Initially, they sought to play down its significance. On Feb. 11, Defense Secretary Jim Mattis called the development “a distraction” and said it was “not a significant number right now.”

Maj. Gen. Jamie Jarrard, the Special Operations commander for the American-led coalition in Iraq and Syria, said in an interview in early February that the elimination of the entire caliphate was “very close.”

“Anything that disrupts us or takes our eye off that prize is not good,” General Jarrard said.

Mr. Mattis, Secretary of State Rex W. Tillerson and Lt. Gen. H.R. McMaster, the White House national security adviser, all have met with Turkish officials in recent days to seek an end to the clashes with Kurdish militia in northwest Syria and prevent the fighting from spreading.

But by last week, Heather Nauert, the State Department’s spokeswoman, acknowledged to reporters on Feb. 22 that “we can no longer fight ISIS the way that we would fully like to be able to do.”


Defense Secretary Jim Mattis, left, with the Turkish defense minister, Nurettin Canikli, in Brussels earlier this month. A Turkish incursion into Kurdish-held areas in northern Syria has diverted Kurdish forces away from the fight against the Islamic State. CreditPool photo by Virginia Mayo

The diversion of Kurdish fighters and lower-level commanders, who play a pivotal role in directing battlefield operations against the Islamic State, has increased from a trickle to a torrent, according to five American military officials who are monitoring the situation and spoke on condition of anonymity. It is difficult to estimate precisely how many Kurdish fighters have withdrawn.

The Syrian Democratic Forces number about 50,000 Kurdish and Arab fighters throughout eastern and northern Syria, American military officials have said. Several thousand have been fighting the Islamic State in the Euphrates River Valley, with Arabs making up as much as 80 percent of that force, reflecting the demographics of the region.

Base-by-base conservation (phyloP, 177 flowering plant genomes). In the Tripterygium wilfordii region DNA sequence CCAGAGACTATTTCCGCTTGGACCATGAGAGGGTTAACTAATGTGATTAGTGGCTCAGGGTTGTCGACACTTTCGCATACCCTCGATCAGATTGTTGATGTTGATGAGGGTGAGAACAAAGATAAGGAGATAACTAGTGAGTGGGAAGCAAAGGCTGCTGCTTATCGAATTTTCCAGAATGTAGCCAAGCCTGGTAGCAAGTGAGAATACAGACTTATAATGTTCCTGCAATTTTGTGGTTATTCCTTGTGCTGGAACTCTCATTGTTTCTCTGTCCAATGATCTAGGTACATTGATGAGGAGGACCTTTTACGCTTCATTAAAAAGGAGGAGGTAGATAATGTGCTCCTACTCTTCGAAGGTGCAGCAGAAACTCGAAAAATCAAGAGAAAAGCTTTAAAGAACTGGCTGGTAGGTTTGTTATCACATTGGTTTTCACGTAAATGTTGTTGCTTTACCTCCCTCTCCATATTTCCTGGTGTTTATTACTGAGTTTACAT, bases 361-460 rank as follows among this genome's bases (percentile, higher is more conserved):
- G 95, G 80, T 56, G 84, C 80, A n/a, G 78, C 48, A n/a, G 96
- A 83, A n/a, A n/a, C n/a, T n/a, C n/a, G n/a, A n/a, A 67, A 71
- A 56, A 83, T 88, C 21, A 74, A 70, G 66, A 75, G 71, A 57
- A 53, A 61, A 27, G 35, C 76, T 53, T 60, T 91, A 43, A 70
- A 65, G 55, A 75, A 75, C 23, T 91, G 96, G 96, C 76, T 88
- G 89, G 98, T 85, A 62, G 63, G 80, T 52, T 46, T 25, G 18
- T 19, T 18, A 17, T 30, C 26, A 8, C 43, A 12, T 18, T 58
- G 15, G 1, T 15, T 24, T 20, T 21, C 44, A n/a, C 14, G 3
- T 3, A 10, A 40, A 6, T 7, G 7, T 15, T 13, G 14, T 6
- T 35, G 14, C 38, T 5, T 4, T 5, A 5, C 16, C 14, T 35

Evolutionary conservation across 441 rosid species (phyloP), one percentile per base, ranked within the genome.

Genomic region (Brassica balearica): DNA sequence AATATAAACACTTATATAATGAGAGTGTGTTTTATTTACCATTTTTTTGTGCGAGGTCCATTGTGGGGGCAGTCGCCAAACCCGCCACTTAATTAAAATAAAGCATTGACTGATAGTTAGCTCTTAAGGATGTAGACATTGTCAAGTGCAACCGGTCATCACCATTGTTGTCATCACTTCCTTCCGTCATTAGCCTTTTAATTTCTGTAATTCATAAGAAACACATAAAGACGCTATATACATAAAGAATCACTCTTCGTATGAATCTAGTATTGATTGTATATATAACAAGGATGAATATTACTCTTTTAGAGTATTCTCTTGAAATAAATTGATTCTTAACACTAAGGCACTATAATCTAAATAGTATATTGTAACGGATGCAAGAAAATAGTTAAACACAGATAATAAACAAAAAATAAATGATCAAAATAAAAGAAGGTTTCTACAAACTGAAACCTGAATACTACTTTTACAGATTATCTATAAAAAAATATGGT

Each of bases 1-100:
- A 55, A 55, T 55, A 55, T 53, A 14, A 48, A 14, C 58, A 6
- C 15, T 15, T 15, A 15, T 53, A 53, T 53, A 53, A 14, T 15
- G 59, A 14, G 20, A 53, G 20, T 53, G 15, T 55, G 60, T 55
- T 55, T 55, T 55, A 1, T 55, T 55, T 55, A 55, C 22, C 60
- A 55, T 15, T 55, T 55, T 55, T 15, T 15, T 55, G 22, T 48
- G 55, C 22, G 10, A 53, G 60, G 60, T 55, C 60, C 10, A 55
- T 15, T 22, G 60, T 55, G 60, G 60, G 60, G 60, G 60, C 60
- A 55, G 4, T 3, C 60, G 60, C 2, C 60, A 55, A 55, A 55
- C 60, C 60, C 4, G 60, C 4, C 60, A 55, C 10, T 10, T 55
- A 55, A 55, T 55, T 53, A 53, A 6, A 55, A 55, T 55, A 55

But as they have elsewhere in the fight against ISIS in Syria, the Kurds have taken on a disproportionate role in front line fighting and command skills, American officials said.

Now some of those gains against the Islamic State are in jeopardy. As of two weeks ago, Kurdish officials said more than 20,000 Kurdish defenders had rallied to Afrin to confront Turkish troops. That number includes fighters who were already there, as well as newly arrived reinforcements.

“The Turkish invasion to occupy Afrin has terribly influenced our fight against ISIS,” Shahoz Hasan, co-president of the Syrian Democratic Union party, said in an interview on Monday. “After we managed to get ISIS in a choke hold,” he said the Turks “are attacking our forces in that region.”

For many Kurdish militia and their commanders, the call to defend family and friends in Afrin and a Kurdish enclave in the city of Manbij that is also threatened by Turkish troops has taken precedence over what many consider to be an American war against the Islamic State.

“Those fighters find it more urgent to be in their areas on the Syrian-Turkish border rather than on the front lines with ISIS,” said Arin Sheikhmos, a Kurdish journalist based in Qamishli. The city is the de facto capital of Kurdish areas of northern Syria, which the Kurds call Rojava.